Also part of the problem, Ms. Rudiak said, is the “conduct of a very small number of our officers.”

“Even if the city feels they have done something wrong, any disciplinary actions are decided by an arbitration board,” she said. “The cumulative effect of these settlements is something city council is concerned about, if certain officers are involved in multiple cases.”

Councilman Ricky Burgess, who introduced legislation three years ago requiring the department to add information on lawsuits and settlements to its annual report, repeated his assertion that the police department faces a “crisis in community confidence.”

“Certainly, the more litigation, the more potential for community problems,” he said. “We have to increase the community confidence. The residents must want to collaborate with the police.”

Mr. O’Brien, 65, who has taken part in cases involving the city police for nearly three decades, said the growing number of suits and settlements boils down to an erosion of leadership and discipline in the years since the department came out from under a federal consent decree in 2005.

“I probably represented more people in police misconduct cases than any other attorney in this geographical area,” he said. “If you were to compare lawsuits filed in the last couple of years compared to the numbers filed at the end of the fifth year of the consent decree, you would see a very significant difference. … I attribute the increase to the failure of leadership to fully ensure that police are properly trained, regulated and disciplined.”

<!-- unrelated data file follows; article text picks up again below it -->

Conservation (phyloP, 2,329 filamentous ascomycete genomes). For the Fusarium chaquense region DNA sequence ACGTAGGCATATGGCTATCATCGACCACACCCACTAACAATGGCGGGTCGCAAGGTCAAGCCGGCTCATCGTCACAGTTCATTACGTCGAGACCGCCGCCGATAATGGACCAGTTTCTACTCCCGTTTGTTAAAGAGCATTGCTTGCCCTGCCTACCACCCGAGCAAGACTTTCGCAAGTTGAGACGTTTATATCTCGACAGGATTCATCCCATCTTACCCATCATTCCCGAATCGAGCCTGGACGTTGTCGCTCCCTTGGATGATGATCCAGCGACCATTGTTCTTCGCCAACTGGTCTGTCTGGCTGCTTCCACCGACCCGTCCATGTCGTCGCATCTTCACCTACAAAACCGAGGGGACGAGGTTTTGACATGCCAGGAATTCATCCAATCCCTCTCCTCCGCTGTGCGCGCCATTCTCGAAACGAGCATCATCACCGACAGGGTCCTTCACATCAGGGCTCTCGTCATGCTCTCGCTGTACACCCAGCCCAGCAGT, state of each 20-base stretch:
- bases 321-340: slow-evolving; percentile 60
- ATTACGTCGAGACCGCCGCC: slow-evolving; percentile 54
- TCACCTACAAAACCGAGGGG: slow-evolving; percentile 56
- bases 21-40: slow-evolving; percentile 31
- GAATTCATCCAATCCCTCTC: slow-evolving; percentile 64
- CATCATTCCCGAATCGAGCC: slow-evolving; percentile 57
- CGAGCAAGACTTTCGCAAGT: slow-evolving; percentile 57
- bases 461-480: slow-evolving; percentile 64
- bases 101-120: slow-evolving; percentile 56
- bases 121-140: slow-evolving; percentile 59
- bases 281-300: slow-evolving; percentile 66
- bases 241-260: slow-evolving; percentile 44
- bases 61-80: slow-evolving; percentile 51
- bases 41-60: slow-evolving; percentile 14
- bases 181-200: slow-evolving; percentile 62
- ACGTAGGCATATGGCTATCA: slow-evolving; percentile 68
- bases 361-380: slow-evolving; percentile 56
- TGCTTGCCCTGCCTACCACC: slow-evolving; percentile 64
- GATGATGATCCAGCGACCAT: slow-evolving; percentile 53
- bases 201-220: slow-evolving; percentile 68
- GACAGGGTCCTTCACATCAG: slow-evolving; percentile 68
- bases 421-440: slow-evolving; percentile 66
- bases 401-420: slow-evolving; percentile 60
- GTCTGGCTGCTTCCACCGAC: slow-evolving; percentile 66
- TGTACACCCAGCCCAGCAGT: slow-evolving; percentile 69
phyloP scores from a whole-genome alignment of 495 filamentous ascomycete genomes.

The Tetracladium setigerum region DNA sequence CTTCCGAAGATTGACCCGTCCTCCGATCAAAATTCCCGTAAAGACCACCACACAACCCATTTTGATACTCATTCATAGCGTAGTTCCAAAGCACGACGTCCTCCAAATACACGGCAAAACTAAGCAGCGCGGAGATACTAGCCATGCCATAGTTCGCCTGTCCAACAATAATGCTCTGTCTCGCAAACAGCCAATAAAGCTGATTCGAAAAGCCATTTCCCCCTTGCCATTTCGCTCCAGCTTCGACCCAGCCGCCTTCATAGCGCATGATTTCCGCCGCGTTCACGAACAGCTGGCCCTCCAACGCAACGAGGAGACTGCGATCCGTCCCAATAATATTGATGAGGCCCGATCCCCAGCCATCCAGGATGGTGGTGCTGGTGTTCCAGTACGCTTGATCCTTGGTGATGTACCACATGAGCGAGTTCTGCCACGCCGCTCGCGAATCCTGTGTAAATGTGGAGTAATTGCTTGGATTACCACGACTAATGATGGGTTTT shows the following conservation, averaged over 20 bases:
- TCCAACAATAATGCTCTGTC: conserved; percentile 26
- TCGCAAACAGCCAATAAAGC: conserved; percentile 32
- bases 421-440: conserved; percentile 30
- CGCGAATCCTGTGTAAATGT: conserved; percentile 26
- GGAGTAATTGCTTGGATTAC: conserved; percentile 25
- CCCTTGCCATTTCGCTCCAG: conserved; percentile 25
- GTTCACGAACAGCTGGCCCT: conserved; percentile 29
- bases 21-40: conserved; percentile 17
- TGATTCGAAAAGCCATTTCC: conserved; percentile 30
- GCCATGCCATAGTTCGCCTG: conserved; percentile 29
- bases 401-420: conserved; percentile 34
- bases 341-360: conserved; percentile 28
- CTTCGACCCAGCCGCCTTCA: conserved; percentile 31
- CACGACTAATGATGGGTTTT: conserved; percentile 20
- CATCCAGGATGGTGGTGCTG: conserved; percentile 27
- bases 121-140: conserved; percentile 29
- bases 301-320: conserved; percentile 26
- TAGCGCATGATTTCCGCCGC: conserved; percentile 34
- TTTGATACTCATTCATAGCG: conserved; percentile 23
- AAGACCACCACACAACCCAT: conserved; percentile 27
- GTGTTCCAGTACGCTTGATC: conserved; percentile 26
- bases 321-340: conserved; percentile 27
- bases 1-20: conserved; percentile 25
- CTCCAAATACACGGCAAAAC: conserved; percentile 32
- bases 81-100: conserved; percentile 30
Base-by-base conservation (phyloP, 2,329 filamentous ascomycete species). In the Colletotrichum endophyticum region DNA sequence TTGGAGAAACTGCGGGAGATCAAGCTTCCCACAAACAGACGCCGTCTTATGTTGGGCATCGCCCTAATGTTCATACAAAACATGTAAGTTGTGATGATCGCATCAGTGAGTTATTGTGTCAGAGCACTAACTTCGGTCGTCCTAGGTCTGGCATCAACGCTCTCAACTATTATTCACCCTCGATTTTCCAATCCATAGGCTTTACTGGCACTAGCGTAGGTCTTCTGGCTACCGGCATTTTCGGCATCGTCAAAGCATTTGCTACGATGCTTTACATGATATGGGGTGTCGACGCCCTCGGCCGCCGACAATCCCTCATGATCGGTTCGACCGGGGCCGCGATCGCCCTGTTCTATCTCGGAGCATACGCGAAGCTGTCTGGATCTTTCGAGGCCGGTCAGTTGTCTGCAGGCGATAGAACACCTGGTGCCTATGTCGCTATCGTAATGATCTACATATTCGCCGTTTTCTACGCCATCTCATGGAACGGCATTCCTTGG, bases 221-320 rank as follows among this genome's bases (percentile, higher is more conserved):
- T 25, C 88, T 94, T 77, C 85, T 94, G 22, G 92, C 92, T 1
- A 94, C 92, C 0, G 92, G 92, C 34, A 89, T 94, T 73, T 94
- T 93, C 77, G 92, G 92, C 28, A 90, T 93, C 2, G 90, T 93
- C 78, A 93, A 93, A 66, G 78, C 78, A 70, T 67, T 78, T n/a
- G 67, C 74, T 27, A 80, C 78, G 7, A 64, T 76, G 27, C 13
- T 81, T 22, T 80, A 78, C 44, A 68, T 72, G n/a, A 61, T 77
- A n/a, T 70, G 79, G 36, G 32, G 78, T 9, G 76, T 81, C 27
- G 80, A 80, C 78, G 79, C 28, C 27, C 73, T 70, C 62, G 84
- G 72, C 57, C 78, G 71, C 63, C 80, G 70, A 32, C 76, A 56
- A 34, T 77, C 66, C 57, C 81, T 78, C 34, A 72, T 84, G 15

Former Chief Nate Harper pleaded guilty last year to failing to file tax returns for four years and diverting more than $70,000 in public funds into an unauthorized credit union accounts, including nearly $32,000 he spent on himself.

“We all declare how important our constitutional rights are,” he added. “We hear a lot of clamoring about that. What people may not recognize or realize is that our constitutional rights are most imperiled on a day-to-day basis in the interactions with police.”

Mayor Bill Peduto has repeatedly acknowledged the divide between the community and the police and has said he is working to have a permanent chief in place sometime after Labor Day, though he said he will not be rushed into making a hire. Lourdes Sanchez-Ridge, the city’s solicitor, said in an interview last month that one of her attorneys is making the rounds to educate officers on civil rights issues.

Robert Zullo: rzullo@post-gazette.com or 412-263-3909. Twitter: @rczullo.